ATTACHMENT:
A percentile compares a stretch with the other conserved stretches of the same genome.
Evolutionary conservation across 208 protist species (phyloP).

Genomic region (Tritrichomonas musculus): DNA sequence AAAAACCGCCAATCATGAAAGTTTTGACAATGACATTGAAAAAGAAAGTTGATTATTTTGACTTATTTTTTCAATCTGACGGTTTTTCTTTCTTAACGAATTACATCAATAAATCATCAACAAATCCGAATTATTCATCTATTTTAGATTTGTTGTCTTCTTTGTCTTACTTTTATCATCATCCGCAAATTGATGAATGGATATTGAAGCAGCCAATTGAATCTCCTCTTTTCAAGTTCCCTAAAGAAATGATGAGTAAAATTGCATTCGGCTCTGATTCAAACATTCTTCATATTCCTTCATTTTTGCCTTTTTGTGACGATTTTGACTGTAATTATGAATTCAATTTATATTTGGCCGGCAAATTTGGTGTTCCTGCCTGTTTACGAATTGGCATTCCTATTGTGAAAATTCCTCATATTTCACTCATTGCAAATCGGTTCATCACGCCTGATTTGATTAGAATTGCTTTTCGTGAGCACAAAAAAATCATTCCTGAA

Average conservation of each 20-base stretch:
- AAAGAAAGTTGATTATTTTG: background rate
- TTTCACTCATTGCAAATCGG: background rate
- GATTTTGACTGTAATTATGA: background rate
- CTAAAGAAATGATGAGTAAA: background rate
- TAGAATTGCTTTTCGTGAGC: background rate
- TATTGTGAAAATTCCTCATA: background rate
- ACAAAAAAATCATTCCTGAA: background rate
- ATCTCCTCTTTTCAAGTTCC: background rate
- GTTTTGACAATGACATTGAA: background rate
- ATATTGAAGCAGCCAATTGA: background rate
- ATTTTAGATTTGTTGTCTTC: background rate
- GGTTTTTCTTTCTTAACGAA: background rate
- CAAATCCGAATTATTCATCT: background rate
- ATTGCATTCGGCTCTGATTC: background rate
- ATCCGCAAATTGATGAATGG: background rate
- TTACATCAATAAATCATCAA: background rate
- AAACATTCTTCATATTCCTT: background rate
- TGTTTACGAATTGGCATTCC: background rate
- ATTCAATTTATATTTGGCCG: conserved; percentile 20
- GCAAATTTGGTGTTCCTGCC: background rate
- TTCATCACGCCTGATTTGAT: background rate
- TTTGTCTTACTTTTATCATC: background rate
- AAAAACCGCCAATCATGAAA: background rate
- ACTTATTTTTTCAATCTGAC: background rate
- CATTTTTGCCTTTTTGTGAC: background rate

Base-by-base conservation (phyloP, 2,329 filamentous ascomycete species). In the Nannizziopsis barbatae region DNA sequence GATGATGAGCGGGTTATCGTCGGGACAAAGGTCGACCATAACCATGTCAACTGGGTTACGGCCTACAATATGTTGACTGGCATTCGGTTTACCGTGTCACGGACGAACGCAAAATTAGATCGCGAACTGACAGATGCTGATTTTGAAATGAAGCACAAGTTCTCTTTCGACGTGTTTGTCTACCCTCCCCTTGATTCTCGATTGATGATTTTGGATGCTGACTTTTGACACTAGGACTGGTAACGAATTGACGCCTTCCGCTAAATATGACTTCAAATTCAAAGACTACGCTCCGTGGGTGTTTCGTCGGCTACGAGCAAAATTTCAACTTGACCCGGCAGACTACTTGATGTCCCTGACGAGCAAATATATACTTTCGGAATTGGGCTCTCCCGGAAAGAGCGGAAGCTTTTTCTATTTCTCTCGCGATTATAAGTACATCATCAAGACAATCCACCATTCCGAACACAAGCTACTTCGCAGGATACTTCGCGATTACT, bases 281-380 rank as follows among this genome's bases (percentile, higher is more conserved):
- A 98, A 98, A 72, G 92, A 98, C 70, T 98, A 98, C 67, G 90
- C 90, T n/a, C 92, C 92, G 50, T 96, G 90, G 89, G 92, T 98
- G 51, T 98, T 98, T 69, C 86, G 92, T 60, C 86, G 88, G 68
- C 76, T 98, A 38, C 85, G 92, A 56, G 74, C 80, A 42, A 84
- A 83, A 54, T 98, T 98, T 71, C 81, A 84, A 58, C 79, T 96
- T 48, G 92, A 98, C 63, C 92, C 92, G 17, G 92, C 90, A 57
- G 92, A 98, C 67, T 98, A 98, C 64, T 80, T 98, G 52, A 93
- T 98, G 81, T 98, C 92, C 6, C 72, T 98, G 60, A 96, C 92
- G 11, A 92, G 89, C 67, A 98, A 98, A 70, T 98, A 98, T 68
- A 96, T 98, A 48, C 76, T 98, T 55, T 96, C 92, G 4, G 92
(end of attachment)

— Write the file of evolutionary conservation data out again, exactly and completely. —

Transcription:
A percentile compares a stretch with the other conserved stretches of the same genome.
Evolutionary conservation across 208 protist species (phyloP).

Genomic region (Tritrichomonas musculus): DNA sequence AAAAACCGCCAATCATGAAAGTTTTGACAATGACATTGAAAAAGAAAGTTGATTATTTTGACTTATTTTTTCAATCTGACGGTTTTTCTTTCTTAACGAATTACATCAATAAATCATCAACAAATCCGAATTATTCATCTATTTTAGATTTGTTGTCTTCTTTGTCTTACTTTTATCATCATCCGCAAATTGATGAATGGATATTGAAGCAGCCAATTGAATCTCCTCTTTTCAAGTTCCCTAAAGAAATGATGAGTAAAATTGCATTCGGCTCTGATTCAAACATTCTTCATATTCCTTCATTTTTGCCTTTTTGTGACGATTTTGACTGTAATTATGAATTCAATTTATATTTGGCCGGCAAATTTGGTGTTCCTGCCTGTTTACGAATTGGCATTCCTATTGTGAAAATTCCTCATATTTCACTCATTGCAAATCGGTTCATCACGCCTGATTTGATTAGAATTGCTTTTCGTGAGCACAAAAAAATCATTCCTGAA

Average conservation of each 20-base stretch:
- AAAGAAAGTTGATTATTTTG: background rate
- TTTCACTCATTGCAAATCGG: background rate
- GATTTTGACTGTAATTATGA: background rate
- CTAAAGAAATGATGAGTAAA: background rate
- TAGAATTGCTTTTCGTGAGC: background rate
- TATTGTGAAAATTCCTCATA: background rate
- ACAAAAAAATCATTCCTGAA: background rate
- ATCTCCTCTTTTCAAGTTCC: background rate
- GTTTTGACAATGACATTGAA: background rate
- ATATTGAAGCAGCCAATTGA: background rate
- ATTTTAGATTTGTTGTCTTC: background rate
- GGTTTTTCTTTCTTAACGAA: background rate
- CAAATCCGAATTATTCATCT: background rate
- ATTGCATTCGGCTCTGATTC: background rate
- ATCCGCAAATTGATGAATGG: background rate
- TTACATCAATAAATCATCAA: background rate
- AAACATTCTTCATATTCCTT: background rate
- TGTTTACGAATTGGCATTCC: background rate
- ATTCAATTTATATTTGGCCG: conserved; percentile 20
- GCAAATTTGGTGTTCCTGCC: background rate
- TTCATCACGCCTGATTTGAT: background rate
- TTTGTCTTACTTTTATCATC: background rate
- AAAAACCGCCAATCATGAAA: background rate
- ACTTATTTTTTCAATCTGAC: background rate
- CATTTTTGCCTTTTTGTGAC: background rate

Base-by-base conservation (phyloP, 2,329 filamentous ascomycete species). In the Nannizziopsis barbatae region DNA sequence GATGATGAGCGGGTTATCGTCGGGACAAAGGTCGACCATAACCATGTCAACTGGGTTACGGCCTACAATATGTTGACTGGCATTCGGTTTACCGTGTCACGGACGAACGCAAAATTAGATCGCGAACTGACAGATGCTGATTTTGAAATGAAGCACAAGTTCTCTTTCGACGTGTTTGTCTACCCTCCCCTTGATTCTCGATTGATGATTTTGGATGCTGACTTTTGACACTAGGACTGGTAACGAATTGACGCCTTCCGCTAAATATGACTTCAAATTCAAAGACTACGCTCCGTGGGTGTTTCGTCGGCTACGAGCAAAATTTCAACTTGACCCGGCAGACTACTTGATGTCCCTGACGAGCAAATATATACTTTCGGAATTGGGCTCTCCCGGAAAGAGCGGAAGCTTTTTCTATTTCTCTCGCGATTATAAGTACATCATCAAGACAATCCACCATTCCGAACACAAGCTACTTCGCAGGATACTTCGCGATTACT, bases 281-380 rank as follows among this genome's bases (percentile, higher is more conserved):
- A 98, A 98, A 72, G 92, A 98, C 70, T 98, A 98, C 67, G 90
- C 90, T n/a, C 92, C 92, G 50, T 96, G 90, G 89, G 92, T 98
- G 51, T 98, T 98, T 69, C 86, G 92, T 60, C 86, G 88, G 68
- C 76, T 98, A 38, C 85, G 92, A 56, G 74, C 80, A 42, A 84
- A 83, A 54, T 98, T 98, T 71, C 81, A 84, A 58, C 79, T 96
- T 48, G 92, A 98, C 63, C 92, C 92, G 17, G 92, C 90, A 57
- G 92, A 98, C 67, T 98, A 98, C 64, T 80, T 98, G 52, A 93
- T 98, G 81, T 98, C 92, C 6, C 72, T 98, G 60, A 96, C 92
- G 11, A 92, G 89, C 67, A 98, A 98, A 70, T 98, A 98, T 68
- A 96, T 98, A 48, C 76, T 98, T 55, T 96, C 92, G 4, G 92